• There is a debate about whether seeking a 20% stake leads to adverse selection, as it is less common among funds.
  • The ability to secure large ownership stakes can be influenced by the fund's proven ability to support portfolio companies.

No, I don't worry about adverse selection.

Ophelia Brown dismisses concerns about adverse selection when aiming for a 20% ownership stake, suggesting confidence in the fund's investment strategy and value proposition.

Investment Decision-Making Process

  • Investment decisions involve extensive discussion, debate, and iterative evaluation of the investment thesis, market size, and team strengths.
  • The principle of "disagree and commit" is employed to ensure collective support for portfolio companies, despite differing opinions during the decision-making process.

So a lot of discussion and debate. It's very iterative.

Ophelia Brown describes the thorough and iterative process of making investment decisions, emphasizing the importance of discussion and debate within the partnership.

European Venture Capital Landscape

  • European founders no longer need to leave Europe to raise capital, as sufficient funds are now available locally.
  • The competitive nature of venture capital in Europe has increased, with founders having more control over their cap tables.
  • European venture capital firms may need to improve their storytelling and public relations to compete with the prestige of U.S. firms.

Venture is a very transparently competitive sport where the founders ultimately choose who deserves to be in the ring, which is quite an exciting industry to be in.

Ophelia Brown highlights the dynamic and founder-centric nature of the European venture capital industry, where founders have significant power in choosing their investors.

LP Provisions and Fundraising Experiences

  • The lack of venture capital investment from large European pension funds and educational institutions contrasts with U.S. practices.
  • Fundraising as a solo GP, particularly as a female, can be a challenging and enlightening experience.
  • The LP market is characterized by a willingness to take meetings and request information without necessarily having an intent to invest.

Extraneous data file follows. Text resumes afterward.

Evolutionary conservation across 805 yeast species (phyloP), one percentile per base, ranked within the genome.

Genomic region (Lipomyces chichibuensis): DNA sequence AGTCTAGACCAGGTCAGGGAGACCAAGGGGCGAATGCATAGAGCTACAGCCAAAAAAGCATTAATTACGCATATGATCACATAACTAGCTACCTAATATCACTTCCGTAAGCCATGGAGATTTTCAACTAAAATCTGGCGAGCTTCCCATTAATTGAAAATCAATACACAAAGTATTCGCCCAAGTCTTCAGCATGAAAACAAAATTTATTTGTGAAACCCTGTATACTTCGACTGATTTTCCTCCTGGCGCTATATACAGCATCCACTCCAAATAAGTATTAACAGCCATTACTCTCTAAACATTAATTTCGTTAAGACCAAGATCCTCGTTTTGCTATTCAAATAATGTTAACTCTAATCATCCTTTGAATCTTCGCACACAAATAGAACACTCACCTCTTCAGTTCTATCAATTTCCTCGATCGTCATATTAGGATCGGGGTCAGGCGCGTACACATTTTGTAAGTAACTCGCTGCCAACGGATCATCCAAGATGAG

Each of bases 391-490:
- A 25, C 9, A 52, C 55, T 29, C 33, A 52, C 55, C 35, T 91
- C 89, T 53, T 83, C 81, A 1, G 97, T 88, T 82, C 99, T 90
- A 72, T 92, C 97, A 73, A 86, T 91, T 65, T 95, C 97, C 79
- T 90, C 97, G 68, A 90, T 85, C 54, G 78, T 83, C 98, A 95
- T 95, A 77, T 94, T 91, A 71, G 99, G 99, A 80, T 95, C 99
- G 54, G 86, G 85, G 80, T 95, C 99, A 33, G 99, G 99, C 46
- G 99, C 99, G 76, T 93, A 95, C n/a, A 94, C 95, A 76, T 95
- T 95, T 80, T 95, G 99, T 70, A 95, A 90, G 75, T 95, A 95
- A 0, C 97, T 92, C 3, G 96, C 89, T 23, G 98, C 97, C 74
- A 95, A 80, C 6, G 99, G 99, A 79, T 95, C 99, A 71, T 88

Fundraising as a solo GP for Europe was brutal.

Ophelia Brown shares her personal experience of the difficulties faced during fundraising as a solo GP in Europe, highlighting the challenges and misconceptions in the LP market.

Improving European Venture Ecosystem

  • There is a need for more collaboration and shared learning among European companies, especially as they scale beyond Series C.
  • Enhancing operator networks could support not just founders but also other key roles within companies.
  • The European venture ecosystem could benefit from increased investment and engagement from local institutional investors.

I would like to see those companies scale and we have fewer companies going from the series c beyond to exit.

Ophelia Brown expresses a desire for more growth and scaling of European companies, suggesting that increased collaboration and support networks could facilitate this development.## Fundraising Advice

  • Aim for at least a 50% initial close when raising funds.
  • It's important to secure a substantial percentage to show confidence and commitment.
  • After the initial close, there is often a 12-month window to finalize the fundraising.

"So the advice that I was given was get to 50%."

This quote emphasizes the recommended target for an initial fundraising close, indicating a level of seriousness and potential for success.

"And then there's a provision in the LPA that says you have twelve months."

This quote refers to the common clause in a Limited Partnership Agreement (LPA) that allows a period for finalizing the fund after the first close.

Building a Track Record